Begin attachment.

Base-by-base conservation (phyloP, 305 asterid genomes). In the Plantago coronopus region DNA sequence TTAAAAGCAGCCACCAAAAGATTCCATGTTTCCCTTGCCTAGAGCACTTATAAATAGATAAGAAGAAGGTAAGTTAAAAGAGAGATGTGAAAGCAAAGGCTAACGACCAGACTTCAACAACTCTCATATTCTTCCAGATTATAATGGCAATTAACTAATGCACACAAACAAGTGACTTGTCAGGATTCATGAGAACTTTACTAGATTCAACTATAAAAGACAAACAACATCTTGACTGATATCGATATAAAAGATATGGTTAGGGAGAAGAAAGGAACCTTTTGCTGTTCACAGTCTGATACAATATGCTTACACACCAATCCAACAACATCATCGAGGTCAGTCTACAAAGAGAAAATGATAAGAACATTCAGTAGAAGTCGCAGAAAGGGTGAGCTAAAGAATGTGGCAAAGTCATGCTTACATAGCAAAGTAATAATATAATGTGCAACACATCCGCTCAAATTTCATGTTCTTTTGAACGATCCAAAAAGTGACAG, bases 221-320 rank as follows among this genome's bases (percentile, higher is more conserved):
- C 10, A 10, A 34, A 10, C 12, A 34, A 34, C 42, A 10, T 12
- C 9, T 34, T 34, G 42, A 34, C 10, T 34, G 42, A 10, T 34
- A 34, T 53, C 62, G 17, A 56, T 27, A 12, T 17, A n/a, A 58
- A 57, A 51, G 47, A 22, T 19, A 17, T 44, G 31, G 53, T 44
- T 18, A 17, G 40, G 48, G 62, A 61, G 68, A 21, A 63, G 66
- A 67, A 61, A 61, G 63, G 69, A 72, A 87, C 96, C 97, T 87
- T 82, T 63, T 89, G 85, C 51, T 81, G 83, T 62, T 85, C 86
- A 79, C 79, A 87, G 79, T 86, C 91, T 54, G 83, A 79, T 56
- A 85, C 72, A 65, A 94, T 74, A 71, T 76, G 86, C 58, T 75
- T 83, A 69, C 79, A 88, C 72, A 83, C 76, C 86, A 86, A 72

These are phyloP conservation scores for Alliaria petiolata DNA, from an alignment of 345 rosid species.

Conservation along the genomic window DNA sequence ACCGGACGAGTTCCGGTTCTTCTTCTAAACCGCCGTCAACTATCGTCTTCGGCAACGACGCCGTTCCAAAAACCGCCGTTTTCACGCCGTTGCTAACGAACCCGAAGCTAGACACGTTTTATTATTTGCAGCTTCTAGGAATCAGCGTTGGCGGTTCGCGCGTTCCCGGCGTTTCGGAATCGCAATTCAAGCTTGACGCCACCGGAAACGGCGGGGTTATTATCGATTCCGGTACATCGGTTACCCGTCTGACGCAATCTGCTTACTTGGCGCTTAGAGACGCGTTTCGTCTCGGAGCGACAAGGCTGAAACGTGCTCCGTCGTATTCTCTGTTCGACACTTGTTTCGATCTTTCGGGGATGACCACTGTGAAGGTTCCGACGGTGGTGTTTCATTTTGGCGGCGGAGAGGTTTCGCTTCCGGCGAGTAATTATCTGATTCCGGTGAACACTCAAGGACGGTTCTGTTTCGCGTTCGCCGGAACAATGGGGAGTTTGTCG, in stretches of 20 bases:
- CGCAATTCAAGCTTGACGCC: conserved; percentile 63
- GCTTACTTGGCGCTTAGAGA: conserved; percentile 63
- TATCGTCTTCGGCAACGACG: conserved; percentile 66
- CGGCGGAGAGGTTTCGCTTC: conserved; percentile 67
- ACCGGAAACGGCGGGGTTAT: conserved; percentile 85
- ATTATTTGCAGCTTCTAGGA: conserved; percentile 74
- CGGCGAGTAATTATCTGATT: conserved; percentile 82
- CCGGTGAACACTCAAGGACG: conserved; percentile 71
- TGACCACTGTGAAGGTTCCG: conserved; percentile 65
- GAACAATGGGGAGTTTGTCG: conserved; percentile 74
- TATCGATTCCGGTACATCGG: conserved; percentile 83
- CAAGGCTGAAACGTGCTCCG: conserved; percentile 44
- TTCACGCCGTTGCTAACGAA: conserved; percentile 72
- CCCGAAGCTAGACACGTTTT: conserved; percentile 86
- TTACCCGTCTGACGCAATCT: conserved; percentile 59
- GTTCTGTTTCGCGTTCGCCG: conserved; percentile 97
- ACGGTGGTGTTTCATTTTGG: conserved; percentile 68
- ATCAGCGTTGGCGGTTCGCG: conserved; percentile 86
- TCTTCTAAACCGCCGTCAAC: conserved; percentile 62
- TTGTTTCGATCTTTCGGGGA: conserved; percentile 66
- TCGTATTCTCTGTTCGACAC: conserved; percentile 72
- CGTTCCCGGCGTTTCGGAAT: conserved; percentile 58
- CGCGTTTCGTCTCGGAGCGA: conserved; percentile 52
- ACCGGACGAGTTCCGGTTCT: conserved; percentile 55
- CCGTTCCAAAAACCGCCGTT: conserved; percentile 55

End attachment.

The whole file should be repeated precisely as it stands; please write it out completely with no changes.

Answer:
Base-by-base conservation (phyloP, 305 asterid genomes). In the Plantago coronopus region DNA sequence TTAAAAGCAGCCACCAAAAGATTCCATGTTTCCCTTGCCTAGAGCACTTATAAATAGATAAGAAGAAGGTAAGTTAAAAGAGAGATGTGAAAGCAAAGGCTAACGACCAGACTTCAACAACTCTCATATTCTTCCAGATTATAATGGCAATTAACTAATGCACACAAACAAGTGACTTGTCAGGATTCATGAGAACTTTACTAGATTCAACTATAAAAGACAAACAACATCTTGACTGATATCGATATAAAAGATATGGTTAGGGAGAAGAAAGGAACCTTTTGCTGTTCACAGTCTGATACAATATGCTTACACACCAATCCAACAACATCATCGAGGTCAGTCTACAAAGAGAAAATGATAAGAACATTCAGTAGAAGTCGCAGAAAGGGTGAGCTAAAGAATGTGGCAAAGTCATGCTTACATAGCAAAGTAATAATATAATGTGCAACACATCCGCTCAAATTTCATGTTCTTTTGAACGATCCAAAAAGTGACAG, bases 221-320 rank as follows among this genome's bases (percentile, higher is more conserved):
- C 10, A 10, A 34, A 10, C 12, A 34, A 34, C 42, A 10, T 12
- C 9, T 34, T 34, G 42, A 34, C 10, T 34, G 42, A 10, T 34
- A 34, T 53, C 62, G 17, A 56, T 27, A 12, T 17, A n/a, A 58
- A 57, A 51, G 47, A 22, T 19, A 17, T 44, G 31, G 53, T 44
- T 18, A 17, G 40, G 48, G 62, A 61, G 68, A 21, A 63, G 66
- A 67, A 61, A 61, G 63, G 69, A 72, A 87, C 96, C 97, T 87
- T 82, T 63, T 89, G 85, C 51, T 81, G 83, T 62, T 85, C 86
- A 79, C 79, A 87, G 79, T 86, C 91, T 54, G 83, A 79, T 56
- A 85, C 72, A 65, A 94, T 74, A 71, T 76, G 86, C 58, T 75
- T 83, A 69, C 79, A 88, C 72, A 83, C 76, C 86, A 86, A 72

These are phyloP conservation scores for Alliaria petiolata DNA, from an alignment of 345 rosid species.

Conservation along the genomic window DNA sequence ACCGGACGAGTTCCGGTTCTTCTTCTAAACCGCCGTCAACTATCGTCTTCGGCAACGACGCCGTTCCAAAAACCGCCGTTTTCACGCCGTTGCTAACGAACCCGAAGCTAGACACGTTTTATTATTTGCAGCTTCTAGGAATCAGCGTTGGCGGTTCGCGCGTTCCCGGCGTTTCGGAATCGCAATTCAAGCTTGACGCCACCGGAAACGGCGGGGTTATTATCGATTCCGGTACATCGGTTACCCGTCTGACGCAATCTGCTTACTTGGCGCTTAGAGACGCGTTTCGTCTCGGAGCGACAAGGCTGAAACGTGCTCCGTCGTATTCTCTGTTCGACACTTGTTTCGATCTTTCGGGGATGACCACTGTGAAGGTTCCGACGGTGGTGTTTCATTTTGGCGGCGGAGAGGTTTCGCTTCCGGCGAGTAATTATCTGATTCCGGTGAACACTCAAGGACGGTTCTGTTTCGCGTTCGCCGGAACAATGGGGAGTTTGTCG, in stretches of 20 bases:
- CGCAATTCAAGCTTGACGCC: conserved; percentile 63
- GCTTACTTGGCGCTTAGAGA: conserved; percentile 63
- TATCGTCTTCGGCAACGACG: conserved; percentile 66
- CGGCGGAGAGGTTTCGCTTC: conserved; percentile 67
- ACCGGAAACGGCGGGGTTAT: conserved; percentile 85
- ATTATTTGCAGCTTCTAGGA: conserved; percentile 74
- CGGCGAGTAATTATCTGATT: conserved; percentile 82
- CCGGTGAACACTCAAGGACG: conserved; percentile 71
- TGACCACTGTGAAGGTTCCG: conserved; percentile 65
- GAACAATGGGGAGTTTGTCG: conserved; percentile 74
- TATCGATTCCGGTACATCGG: conserved; percentile 83
- CAAGGCTGAAACGTGCTCCG: conserved; percentile 44
- TTCACGCCGTTGCTAACGAA: conserved; percentile 72
- CCCGAAGCTAGACACGTTTT: conserved; percentile 86
- TTACCCGTCTGACGCAATCT: conserved; percentile 59
- GTTCTGTTTCGCGTTCGCCG: conserved; percentile 97
- ACGGTGGTGTTTCATTTTGG: conserved; percentile 68
- ATCAGCGTTGGCGGTTCGCG: conserved; percentile 86
- TCTTCTAAACCGCCGTCAAC: conserved; percentile 62
- TTGTTTCGATCTTTCGGGGA: conserved; percentile 66
- TCGTATTCTCTGTTCGACAC: conserved; percentile 72
- CGTTCCCGGCGTTTCGGAAT: conserved; percentile 58
- CGCGTTTCGTCTCGGAGCGA: conserved; percentile 52
- ACCGGACGAGTTCCGGTTCT: conserved; percentile 55
- CCGTTCCAAAAACCGCCGTT: conserved; percentile 55